Testing Times


A week later, I turned up at Two Oak Court. After introductions to some barristers in chambers, I spent a few hours with Jeremy Higgins going through the facts and pleadings of a case he was working on. He’d been on the pupillage interview panel and was a very upbeat, cheerful and enthusiastic man with a flourishing practice. In his late thirties, he was balding, lean and wore a sharp pin striped suit with a thin red tie. He graduated from Cambridge with a First Class Honours in law. Continue reading

This Is It


On a gloriously sunny morning, I went through the main gates of the Inn of Court. With the hall to one side and a square to the other, I walked until the shade of a single tree stood firm against the imposing buildings. I looked up at its leaves and then the dappled sunlight on the courtyard. Two Oak Court had daunting stone steps leading to the wooden door of the chambers. I wore black shoes, a cheap dark suit and white shirt. Adjusting the knot of my maroon tie, I paused as the steps loomed before me. I walked up with eyes fixed on the barristers’ names on the hand-painted board. Steadying my breathing, I felt calm. I had to perform under pressure this time. Inside, I walked down a narrow corridor and by the deserted waiting room. A greying clerk in his late forties smiled. Continue reading

Last Chance


Following two interviews at a leading medical negligence chambers, the candidates were narrowed down to two, including me. We did the third interview and a speech on a set topic with limited time to prepare. It was about surgical techniques and professional medical standards. After this, we were taken to separate rooms and awaited the result. The senior clerk, a man in his mid-fifties with brown to greying hair, told me in a measured tone I’d performed extraordinarily well given that I had no medical experience. But the other candidate had been offered the pupillage because he was a medically-qualified doctor. That was probably the right result. I was gutted. And I still didn’t have an offer after nearly twenty interviews. Continue reading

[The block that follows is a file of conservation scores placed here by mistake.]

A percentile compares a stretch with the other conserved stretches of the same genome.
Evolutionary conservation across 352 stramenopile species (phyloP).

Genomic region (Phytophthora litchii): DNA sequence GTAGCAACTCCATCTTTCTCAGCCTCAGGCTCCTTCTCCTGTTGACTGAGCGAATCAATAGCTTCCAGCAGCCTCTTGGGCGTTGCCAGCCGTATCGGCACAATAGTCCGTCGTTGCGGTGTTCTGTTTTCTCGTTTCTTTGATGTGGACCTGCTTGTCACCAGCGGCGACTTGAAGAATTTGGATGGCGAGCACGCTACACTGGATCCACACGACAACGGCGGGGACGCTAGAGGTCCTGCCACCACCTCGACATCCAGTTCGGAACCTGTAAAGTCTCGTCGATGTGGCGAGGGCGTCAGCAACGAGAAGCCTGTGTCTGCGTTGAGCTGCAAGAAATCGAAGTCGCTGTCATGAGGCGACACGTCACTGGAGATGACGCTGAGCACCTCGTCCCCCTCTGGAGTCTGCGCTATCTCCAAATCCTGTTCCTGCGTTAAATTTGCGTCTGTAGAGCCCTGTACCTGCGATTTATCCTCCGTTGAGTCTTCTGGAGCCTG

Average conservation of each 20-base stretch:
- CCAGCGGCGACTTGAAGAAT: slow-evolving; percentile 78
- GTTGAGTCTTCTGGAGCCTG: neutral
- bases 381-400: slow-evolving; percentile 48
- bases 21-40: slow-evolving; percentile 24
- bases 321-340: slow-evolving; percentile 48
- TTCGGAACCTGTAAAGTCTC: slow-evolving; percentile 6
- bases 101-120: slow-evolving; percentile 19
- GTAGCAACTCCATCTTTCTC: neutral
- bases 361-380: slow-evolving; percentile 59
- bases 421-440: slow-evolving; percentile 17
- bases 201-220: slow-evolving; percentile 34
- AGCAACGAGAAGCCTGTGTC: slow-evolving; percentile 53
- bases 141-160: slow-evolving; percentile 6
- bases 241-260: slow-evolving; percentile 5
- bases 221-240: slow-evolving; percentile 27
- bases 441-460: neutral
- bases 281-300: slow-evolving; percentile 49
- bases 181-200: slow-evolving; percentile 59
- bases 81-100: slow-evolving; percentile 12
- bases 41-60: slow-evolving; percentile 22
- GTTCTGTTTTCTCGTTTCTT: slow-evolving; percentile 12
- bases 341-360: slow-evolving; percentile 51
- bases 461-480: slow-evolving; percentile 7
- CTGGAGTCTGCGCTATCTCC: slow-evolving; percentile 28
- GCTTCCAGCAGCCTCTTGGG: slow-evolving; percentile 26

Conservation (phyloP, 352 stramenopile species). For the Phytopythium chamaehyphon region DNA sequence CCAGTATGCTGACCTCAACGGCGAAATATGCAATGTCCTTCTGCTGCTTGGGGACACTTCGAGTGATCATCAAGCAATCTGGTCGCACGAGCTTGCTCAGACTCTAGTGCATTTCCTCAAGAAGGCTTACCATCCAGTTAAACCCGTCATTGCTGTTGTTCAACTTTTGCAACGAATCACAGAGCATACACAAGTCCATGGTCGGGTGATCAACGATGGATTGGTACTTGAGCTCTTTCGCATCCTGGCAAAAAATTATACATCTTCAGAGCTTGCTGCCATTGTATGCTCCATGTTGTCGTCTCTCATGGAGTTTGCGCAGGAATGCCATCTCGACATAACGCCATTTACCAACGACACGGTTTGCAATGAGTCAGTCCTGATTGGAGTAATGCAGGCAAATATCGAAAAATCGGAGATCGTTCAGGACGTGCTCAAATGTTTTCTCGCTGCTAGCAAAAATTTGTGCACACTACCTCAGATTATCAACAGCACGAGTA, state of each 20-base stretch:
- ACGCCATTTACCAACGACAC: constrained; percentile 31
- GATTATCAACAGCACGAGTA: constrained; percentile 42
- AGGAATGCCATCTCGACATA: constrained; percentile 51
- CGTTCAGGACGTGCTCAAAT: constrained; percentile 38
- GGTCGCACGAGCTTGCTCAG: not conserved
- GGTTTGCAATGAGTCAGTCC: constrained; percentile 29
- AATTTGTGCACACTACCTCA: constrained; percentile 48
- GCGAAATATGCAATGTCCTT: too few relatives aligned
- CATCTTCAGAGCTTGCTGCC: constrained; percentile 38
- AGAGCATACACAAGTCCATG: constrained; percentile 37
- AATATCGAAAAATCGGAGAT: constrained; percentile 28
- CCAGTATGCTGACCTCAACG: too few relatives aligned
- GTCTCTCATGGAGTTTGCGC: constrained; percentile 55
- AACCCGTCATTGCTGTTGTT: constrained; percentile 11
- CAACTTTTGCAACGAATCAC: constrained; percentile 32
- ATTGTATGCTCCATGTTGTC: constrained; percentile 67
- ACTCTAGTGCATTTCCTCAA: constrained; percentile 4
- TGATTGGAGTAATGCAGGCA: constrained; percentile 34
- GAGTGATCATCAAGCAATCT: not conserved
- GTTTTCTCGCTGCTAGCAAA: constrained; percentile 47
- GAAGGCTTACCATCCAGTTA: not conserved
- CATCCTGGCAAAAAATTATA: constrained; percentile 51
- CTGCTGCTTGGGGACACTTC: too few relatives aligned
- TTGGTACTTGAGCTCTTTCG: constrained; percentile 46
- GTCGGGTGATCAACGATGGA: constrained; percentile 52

Things Could Be Going Better


My interview performances still left a bit to be desired. I went to an interview at a prestigious set of chambers. It was a strange interior, with dark oak panelled passageways sloping upwards without the apparent need for stairs anywhere. It was like an exclusive roller-blading club. The waiting room was packed with candidates and the interview was led by three upper class and incredibly serious barristers. We humourlessly trawled through my CV and functionally delved into some areas of law. Continue reading

Meet The Scoffers

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I was interviewing for pupillage even before Bar School began. I turned up for my first interview at a set of chambers in Stone Buildings on a warm afternoon. It was a swish chancery chambers, one of the very best, and I met a clerk who gave me a case summary to read before my interview. It involved the bare facts of a corporate insolvency and hinted at fraudulent trading. Okay, I got the gist of the legal aspects of the case, so I waited for my interview. Continue reading

Try My Best


Bar School was proceeding well enough and I went to the Inn of Court at lunchtimes for something to eat in the student restaurant. Sometimes I met other students there; other times I whiled the hour away people-watching the Henrys and Henriettas hooraying in loud voices. Continue reading

Bar School


I travelled into London on the tube for the first day of Bar School. Along the Central line to Holborn, I went up the long escalators wondering what it would be like. When I arrived, the place was rammed with students. I signed the enrolment forms and was given details of my tutor group. I received all the course text books – which were A4 sized and filled two big plastic bags – and headed off to the pub with my tutor group. There were some down to earth students and others who were very well spoken. I tried to avoid most law students at Oxford Brookes University because they were snobbish, so this was going to be odd as I would be surrounded by law students all day long. Continue reading



There was a new application process for Bar School, which involved completing an application form and sitting an entrance exam. I spent months preparing for that exam, which focussed on critical reasoning – an analysis of facts, evidence, relevance, fallacy, evaluation, inference and conclusion. Continue reading



I joined an Inn of Court, which provides services for and a disciplinary role over barristers. It was a prerequisite to going to Bar School. My savings had run out and I plunged into debt with no way of paying it off. I needed a scholarship to have any chance of financially making it through training for the Bar. I applied and looked at the list of previous successful candidates. It was lined with Oxbridge and a smattering of red-brick Universities. I knew it was a long shot, but worth a try. A few months later, I was invited for an interview. Continue reading



Michelle and I boarded a Monday morning coach from London to get our degree results. It was all quite relaxed until we neared Headington and I clammed up. This was an important day. If I didn’t get an LLB with First Class Honours, my chosen career would be over before it had even begun. I’d heard about snobbery in the legal profession and my education was from an ex-Poly. Continue reading